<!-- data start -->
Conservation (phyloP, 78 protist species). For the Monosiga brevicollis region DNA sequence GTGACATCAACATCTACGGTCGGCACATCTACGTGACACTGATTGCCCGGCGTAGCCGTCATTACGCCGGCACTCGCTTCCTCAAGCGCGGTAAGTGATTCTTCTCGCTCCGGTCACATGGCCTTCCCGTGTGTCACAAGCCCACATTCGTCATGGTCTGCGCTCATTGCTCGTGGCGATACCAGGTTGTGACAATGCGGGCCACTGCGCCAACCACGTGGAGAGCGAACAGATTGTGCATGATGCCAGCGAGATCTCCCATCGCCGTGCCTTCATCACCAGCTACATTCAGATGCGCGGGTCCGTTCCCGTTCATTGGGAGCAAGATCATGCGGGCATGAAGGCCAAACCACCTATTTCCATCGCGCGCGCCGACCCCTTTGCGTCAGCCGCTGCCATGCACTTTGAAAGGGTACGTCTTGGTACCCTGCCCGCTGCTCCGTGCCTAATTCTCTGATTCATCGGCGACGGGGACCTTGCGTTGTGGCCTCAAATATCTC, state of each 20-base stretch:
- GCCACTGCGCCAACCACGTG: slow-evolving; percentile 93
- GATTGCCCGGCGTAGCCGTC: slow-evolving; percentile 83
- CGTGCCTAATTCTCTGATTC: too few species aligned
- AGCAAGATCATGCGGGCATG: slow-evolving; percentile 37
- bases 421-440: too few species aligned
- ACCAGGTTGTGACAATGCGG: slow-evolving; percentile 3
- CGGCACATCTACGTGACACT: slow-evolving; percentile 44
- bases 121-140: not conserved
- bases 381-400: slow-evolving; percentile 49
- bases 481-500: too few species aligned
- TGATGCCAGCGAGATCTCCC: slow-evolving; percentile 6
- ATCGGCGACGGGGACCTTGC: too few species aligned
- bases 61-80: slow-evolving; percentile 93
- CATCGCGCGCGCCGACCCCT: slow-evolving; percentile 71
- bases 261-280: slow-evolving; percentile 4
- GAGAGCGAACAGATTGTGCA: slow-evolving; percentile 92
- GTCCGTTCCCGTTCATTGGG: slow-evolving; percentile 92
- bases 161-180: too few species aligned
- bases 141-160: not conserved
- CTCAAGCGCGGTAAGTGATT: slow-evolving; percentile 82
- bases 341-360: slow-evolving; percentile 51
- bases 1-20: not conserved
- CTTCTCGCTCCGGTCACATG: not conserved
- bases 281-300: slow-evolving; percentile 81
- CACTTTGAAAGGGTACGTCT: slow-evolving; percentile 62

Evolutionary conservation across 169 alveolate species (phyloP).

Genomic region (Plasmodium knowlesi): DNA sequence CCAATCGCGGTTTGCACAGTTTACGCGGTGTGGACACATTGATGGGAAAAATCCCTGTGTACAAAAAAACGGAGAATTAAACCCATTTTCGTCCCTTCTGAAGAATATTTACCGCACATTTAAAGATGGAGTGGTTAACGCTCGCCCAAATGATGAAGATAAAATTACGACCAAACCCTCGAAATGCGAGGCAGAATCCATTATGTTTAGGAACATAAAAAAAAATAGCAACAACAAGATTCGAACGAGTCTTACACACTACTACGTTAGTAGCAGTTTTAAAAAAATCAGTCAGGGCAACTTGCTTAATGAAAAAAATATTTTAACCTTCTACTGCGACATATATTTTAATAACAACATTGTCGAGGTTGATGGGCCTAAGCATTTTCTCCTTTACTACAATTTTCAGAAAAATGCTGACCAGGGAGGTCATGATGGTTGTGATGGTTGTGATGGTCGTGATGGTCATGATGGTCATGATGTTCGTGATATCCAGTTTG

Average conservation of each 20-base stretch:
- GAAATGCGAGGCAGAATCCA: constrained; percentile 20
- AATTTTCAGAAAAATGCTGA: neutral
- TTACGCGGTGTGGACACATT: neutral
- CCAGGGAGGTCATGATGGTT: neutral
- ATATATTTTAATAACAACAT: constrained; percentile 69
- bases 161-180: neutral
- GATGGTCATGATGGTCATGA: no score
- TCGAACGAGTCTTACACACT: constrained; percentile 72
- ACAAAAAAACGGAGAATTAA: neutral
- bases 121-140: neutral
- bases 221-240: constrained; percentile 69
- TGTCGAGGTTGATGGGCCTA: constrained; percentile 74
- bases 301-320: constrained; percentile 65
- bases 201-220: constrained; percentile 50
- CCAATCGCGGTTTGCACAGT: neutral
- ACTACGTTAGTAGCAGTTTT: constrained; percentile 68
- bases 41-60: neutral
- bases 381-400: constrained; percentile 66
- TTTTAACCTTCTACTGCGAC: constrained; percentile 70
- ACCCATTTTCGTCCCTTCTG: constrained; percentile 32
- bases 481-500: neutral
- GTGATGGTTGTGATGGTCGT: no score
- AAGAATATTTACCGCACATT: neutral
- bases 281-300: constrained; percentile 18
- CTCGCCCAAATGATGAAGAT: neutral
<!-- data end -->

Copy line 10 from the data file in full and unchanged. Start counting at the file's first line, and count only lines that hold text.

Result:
- bases 381-400: slow-evolving; percentile 49